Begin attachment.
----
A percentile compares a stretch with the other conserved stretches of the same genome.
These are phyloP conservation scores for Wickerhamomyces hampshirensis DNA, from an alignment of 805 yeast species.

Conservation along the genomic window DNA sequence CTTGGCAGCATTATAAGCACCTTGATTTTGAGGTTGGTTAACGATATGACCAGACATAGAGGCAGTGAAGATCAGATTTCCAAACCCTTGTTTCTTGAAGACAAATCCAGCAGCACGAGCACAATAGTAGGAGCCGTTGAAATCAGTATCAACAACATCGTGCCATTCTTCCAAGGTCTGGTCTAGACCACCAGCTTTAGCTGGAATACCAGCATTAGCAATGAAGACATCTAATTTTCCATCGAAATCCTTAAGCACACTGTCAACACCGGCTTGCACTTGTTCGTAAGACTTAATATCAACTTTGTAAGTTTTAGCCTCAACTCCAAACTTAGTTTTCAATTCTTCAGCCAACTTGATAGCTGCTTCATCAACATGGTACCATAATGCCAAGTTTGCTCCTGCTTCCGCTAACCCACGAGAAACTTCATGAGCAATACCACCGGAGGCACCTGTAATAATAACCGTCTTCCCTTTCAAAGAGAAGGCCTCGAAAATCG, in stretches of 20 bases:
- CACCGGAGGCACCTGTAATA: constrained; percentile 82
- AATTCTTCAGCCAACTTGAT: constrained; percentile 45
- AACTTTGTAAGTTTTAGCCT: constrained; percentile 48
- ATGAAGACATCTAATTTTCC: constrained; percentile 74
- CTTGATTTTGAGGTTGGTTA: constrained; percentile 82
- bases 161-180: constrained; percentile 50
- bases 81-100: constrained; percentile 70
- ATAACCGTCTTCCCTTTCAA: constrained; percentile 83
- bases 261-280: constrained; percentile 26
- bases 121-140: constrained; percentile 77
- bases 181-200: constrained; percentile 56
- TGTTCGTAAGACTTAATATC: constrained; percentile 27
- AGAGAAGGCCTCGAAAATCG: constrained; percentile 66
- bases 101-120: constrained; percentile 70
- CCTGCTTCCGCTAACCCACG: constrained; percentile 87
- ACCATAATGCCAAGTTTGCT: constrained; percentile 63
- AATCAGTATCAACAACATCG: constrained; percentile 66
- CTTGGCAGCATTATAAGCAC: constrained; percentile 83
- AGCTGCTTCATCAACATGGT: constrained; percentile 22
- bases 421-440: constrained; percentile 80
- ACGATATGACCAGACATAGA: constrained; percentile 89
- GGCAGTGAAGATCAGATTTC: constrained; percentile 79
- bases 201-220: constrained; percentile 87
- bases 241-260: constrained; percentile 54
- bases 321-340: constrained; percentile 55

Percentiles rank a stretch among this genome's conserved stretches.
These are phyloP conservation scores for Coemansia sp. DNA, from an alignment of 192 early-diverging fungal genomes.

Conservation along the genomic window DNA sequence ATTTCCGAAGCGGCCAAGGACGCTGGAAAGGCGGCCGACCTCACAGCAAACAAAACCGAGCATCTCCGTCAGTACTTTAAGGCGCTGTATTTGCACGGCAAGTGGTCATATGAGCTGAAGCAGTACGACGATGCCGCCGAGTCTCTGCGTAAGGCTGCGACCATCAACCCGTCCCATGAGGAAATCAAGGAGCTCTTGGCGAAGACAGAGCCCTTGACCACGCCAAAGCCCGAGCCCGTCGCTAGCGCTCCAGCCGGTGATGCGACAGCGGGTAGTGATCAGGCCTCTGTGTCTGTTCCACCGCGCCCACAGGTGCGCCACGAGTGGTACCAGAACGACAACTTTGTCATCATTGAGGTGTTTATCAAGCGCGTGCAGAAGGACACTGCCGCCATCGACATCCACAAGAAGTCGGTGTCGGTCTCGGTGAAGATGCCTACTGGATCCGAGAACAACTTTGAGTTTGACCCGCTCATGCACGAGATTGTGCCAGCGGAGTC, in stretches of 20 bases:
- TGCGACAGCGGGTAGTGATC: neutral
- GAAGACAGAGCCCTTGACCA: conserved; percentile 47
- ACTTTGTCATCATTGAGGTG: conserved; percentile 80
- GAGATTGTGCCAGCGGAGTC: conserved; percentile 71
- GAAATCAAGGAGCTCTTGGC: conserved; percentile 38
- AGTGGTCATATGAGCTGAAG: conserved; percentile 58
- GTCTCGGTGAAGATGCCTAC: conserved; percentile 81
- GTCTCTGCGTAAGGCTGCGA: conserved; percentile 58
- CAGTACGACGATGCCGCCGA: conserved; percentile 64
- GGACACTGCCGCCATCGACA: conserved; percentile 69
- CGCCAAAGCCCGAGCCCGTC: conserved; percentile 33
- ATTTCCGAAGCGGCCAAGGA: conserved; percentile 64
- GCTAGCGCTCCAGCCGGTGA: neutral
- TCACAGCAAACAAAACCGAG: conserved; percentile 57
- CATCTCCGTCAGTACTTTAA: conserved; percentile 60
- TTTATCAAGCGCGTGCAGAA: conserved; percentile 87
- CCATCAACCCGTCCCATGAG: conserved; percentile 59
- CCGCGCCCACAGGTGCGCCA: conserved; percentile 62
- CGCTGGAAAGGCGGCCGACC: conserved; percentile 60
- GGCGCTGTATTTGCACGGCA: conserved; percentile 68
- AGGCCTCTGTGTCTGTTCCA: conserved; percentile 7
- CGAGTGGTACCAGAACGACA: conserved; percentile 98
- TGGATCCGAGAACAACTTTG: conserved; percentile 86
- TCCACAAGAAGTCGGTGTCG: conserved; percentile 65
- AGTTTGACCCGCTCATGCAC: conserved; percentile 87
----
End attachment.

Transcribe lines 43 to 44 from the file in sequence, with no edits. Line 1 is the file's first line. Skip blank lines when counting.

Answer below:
- ATTTCCGAAGCGGCCAAGGA: conserved; percentile 64
- GCTAGCGCTCCAGCCGGTGA: neutral